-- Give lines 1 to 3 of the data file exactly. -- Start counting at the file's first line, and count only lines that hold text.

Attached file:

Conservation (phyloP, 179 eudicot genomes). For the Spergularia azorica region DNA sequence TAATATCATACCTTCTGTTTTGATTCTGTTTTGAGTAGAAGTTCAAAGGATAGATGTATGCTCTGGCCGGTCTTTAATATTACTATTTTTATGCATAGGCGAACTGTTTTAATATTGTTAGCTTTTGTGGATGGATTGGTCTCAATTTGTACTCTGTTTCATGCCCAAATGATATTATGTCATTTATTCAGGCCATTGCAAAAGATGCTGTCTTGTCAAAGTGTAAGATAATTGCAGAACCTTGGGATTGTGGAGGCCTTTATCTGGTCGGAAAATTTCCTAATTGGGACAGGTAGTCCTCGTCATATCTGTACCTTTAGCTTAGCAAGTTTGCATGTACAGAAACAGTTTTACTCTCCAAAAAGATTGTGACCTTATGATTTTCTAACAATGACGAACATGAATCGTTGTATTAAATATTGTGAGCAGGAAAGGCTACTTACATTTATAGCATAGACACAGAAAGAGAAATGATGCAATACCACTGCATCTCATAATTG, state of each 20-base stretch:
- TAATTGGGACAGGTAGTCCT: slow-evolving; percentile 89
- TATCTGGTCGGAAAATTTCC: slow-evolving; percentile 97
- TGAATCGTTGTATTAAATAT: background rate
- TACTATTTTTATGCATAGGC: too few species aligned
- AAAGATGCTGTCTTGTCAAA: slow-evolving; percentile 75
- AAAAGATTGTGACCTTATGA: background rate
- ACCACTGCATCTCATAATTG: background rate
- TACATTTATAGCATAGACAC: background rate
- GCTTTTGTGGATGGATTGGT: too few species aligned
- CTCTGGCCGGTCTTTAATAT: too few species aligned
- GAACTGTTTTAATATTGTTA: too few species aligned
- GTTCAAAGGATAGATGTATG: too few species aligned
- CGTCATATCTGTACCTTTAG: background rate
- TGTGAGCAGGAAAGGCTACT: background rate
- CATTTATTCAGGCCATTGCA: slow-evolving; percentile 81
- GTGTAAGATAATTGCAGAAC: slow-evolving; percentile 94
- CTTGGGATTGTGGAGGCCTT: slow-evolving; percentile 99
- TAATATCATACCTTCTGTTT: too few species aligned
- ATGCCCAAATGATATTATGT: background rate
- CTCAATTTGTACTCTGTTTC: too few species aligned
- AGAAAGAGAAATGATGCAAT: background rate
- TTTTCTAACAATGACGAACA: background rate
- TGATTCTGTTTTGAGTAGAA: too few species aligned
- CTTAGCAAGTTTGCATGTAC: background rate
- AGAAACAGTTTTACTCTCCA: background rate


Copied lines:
Conservation (phyloP, 179 eudicot genomes). For the Spergularia azorica region DNA sequence TAATATCATACCTTCTGTTTTGATTCTGTTTTGAGTAGAAGTTCAAAGGATAGATGTATGCTCTGGCCGGTCTTTAATATTACTATTTTTATGCATAGGCGAACTGTTTTAATATTGTTAGCTTTTGTGGATGGATTGGTCTCAATTTGTACTCTGTTTCATGCCCAAATGATATTATGTCATTTATTCAGGCCATTGCAAAAGATGCTGTCTTGTCAAAGTGTAAGATAATTGCAGAACCTTGGGATTGTGGAGGCCTTTATCTGGTCGGAAAATTTCCTAATTGGGACAGGTAGTCCTCGTCATATCTGTACCTTTAGCTTAGCAAGTTTGCATGTACAGAAACAGTTTTACTCTCCAAAAAGATTGTGACCTTATGATTTTCTAACAATGACGAACATGAATCGTTGTATTAAATATTGTGAGCAGGAAAGGCTACTTACATTTATAGCATAGACACAGAAAGAGAAATGATGCAATACCACTGCATCTCATAATTG, state of each 20-base stretch:
- TAATTGGGACAGGTAGTCCT: slow-evolving; percentile 89
- TATCTGGTCGGAAAATTTCC: slow-evolving; percentile 97